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Taycol Range
The table that follows is pure conjecture, informed by a few references to old books and adverts.

I am not sure if even these few fixed points are accurate - I believe that there are occasional errors in documents, and the fact that a motor is not mentioned in an advert is no guarantee that it was not being manufactured at that point, though I have taken this to be the case.

I have also arbitrarily decided to pick a new year for each 'change' - it is more likely that several changes took place in the same year.

Nevertheless, this list is offered as a guess. It may prompt someone who actually knows something to correct it...?
Taycol Model Marine Electric Motors
Taycol Manufacturing Timeline

A guess at a possible history...

What might have happened



Star introduced

Company probably started shortly after the war? Star is very 1940s technology...


Comet introduced

Comet is an advance on the Star - generally better build quality – looks a bit later, and obviously introduces the paxolin/brass spacer design which all the later motors use.


Geared Comet introduced

The 'Gearbox Accessory' may also come from this era – maybe there was a need for more powerful motors as the electric takeover from steam started. It is pretty rare...


Marine introduced - has a drum commutator and is specified as 6 Volt

Taycol now covers the big market. I guess at 1954 (maybe early 1955) for the Marine because it is very rare, existed in 57 and did not in 60. So it was probably only made for a few years. I assume 4 here. The gearbox accessory was probably dropped about now.


Torpedo introduced

Taycol now covers the medium market. The Torpedo is advertised as 'New' in the December 1955 'Model Maker'.


Target introduced

Probably quite late in 1956, so did not make it into the 1957 MAP Handbook?


SuperMarine introduced - advertised in April 1957 'Model Maker'.

Range mentioned in 1957 MAP Handbook

Comet (with geared varients)
Torpedo (Torpedo is described as 'Taycols newest')

I assume the Target was created a few years before the matching 'reverse-winding' Asteroid – otherwise why make two similar motors?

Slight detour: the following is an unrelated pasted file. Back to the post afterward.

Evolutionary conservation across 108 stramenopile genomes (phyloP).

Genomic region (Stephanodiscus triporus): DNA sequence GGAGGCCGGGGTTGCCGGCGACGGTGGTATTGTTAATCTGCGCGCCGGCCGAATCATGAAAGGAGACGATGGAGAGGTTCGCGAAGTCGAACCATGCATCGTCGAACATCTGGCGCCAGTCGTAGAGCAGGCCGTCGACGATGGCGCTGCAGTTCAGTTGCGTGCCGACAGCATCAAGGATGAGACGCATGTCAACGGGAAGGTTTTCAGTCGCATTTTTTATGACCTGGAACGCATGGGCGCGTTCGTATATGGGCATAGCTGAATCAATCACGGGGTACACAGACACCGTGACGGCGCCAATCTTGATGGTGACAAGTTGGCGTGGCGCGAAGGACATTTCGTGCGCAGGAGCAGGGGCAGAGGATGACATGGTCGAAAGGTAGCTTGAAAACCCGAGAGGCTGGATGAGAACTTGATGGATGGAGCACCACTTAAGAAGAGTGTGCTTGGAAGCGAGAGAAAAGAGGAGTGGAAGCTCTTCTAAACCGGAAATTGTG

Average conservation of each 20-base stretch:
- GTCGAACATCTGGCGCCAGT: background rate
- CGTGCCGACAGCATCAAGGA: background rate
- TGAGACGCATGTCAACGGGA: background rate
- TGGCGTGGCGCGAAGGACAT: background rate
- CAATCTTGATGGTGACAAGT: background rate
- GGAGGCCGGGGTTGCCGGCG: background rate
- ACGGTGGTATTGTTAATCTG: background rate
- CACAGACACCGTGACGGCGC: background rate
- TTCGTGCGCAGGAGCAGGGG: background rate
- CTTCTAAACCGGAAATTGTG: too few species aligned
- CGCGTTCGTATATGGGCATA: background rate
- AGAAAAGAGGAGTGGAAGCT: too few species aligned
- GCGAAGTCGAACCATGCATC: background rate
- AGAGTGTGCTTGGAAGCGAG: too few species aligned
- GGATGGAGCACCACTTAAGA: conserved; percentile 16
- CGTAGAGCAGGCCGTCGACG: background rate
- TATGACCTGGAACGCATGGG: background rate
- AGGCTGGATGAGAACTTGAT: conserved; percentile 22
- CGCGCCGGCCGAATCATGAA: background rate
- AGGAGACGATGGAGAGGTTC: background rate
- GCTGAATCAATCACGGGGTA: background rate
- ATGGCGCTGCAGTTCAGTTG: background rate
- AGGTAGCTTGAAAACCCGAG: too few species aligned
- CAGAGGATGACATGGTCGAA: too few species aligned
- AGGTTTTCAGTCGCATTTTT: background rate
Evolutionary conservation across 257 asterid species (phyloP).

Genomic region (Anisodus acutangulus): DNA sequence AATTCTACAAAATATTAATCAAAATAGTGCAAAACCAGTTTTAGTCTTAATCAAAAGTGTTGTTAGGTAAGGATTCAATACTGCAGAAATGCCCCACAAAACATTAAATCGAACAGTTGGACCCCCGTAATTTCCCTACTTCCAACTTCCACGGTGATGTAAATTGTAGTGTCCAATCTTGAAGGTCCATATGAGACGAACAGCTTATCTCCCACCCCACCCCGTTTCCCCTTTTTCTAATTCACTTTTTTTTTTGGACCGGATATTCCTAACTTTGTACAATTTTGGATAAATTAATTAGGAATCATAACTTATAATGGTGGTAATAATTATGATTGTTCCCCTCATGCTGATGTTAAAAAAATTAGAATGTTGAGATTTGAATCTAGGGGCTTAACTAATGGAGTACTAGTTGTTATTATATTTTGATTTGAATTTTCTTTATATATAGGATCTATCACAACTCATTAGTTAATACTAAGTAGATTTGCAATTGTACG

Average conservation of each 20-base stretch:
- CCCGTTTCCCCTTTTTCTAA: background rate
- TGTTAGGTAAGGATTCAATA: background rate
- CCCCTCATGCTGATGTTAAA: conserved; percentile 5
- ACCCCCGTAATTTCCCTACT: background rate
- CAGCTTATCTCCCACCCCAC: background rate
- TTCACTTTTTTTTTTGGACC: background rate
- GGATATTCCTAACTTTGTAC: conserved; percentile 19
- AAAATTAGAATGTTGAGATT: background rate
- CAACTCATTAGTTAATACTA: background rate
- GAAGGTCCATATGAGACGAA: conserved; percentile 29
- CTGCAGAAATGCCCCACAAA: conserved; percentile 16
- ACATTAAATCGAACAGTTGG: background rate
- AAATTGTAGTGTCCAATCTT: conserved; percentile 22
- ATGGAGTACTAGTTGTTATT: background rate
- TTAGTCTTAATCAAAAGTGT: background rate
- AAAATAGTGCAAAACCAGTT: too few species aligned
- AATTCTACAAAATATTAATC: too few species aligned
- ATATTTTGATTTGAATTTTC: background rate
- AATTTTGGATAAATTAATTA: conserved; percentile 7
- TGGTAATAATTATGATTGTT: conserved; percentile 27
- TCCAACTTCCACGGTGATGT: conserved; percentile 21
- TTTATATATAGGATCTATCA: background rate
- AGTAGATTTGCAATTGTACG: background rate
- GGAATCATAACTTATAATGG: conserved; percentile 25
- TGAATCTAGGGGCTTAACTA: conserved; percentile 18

Marine withdrawn

Taycol's large motor is now 9-12 volt and has a plate commutator

At some point between 1957 and 1960 the 'Marine' name changed to 'SuperMarine'. I guess this marks the change from a drum to a plate commutator.

I don't know why the drum commutator 'Marine' was dropped – the plate may have been easier to make? There are regular questions about the voltages these motors are designed for – as far as I can see there was no change in the wiring gauge, and voltages were a matter of advice based on experience. Unless someone has different evidence...?


Reverse switch 'Special' series (Asteroid, Meteor, Supermarine Special) introduced

The move to a separate reversing coil was probably market driven, but the company continued to make the older motors as well. I guess that they used the designator 'Special' to indicate the addition of a reversing coils if they kept the original motor name. This must have created inefficiencies in manufacture, warehousing and supply. It is obviously a major direction change, and I wish I knew something about the reason behind it...


Geared Comet withdrawn

Range mentioned in 1960 KK Handbook:

SuperMarine Special

Note that old 'Marine'-type drum commutator shown in drawings of the Supermarine. I am pretty sure that this is a mistake due to the use of old art-work, since the motor name has changed, but this is just a guess...


Range mentioned in 1961 KK Handbook:

SuperMarine Special

I would have guessed that the Star had been withdrawn before 1960, and that its inclusion here might be a mistake...


Standard introduced

My father bought me a boat with a Standard motor about this time – I actually thought it was 1960 – depending on KK Handbook publication dates it could just have been...


Double Special introduced

There are quite a few Double Specials around, so I guess they were introduced early in the 60s rather than later. This may have been a high point for Taycol – 10 different motors being manufactured? Alternatively the Star and Comet went before the Double and Standard were introduced, but I like to imagine a busy factory...


Star and Comet withdrawn

Strong competition in the small motor sector from Japanese motors at much lower prices must have forced withdrawal of these older motors. I would have guesed that they went in the late 50s, and was surprised to see them still advertised in 61. Maybe that was another mistake...?


Asteroid withdrawn

Asteroid also rare, though not so much as Marine. I assume 7-8 years of manufacture.


Torpedo withdrawn

A pure guess. It went sometime between 61 and 72, and I think it's more common than an Asteroid. This gives it 14 years of manufacture...


SuperMarine Special withdrawn

It went sometime between 61 and 72. The SuperMarine Special is not rare, but certainly uncommon – I assume 12 years of manufacture.


Range mentioned in 1972 KK Handbook:

Double Special


Target withdrawn

By now the small size market must have been overwhelmingly Japanese – I assume the Target went closer to 72 than 79...


Range mentioned in 1979 KK Handbook:

Double Special

By now the range is entirely medium to large, and the model industry is diminishing. I guess the company has not got many years left. Taylor and Collis must be 65 years old or over by now.


Company closes?

I suspect, given how common the surviving examples are now, that the Meteor and the SuperMarine had the longest manufacturing runs...

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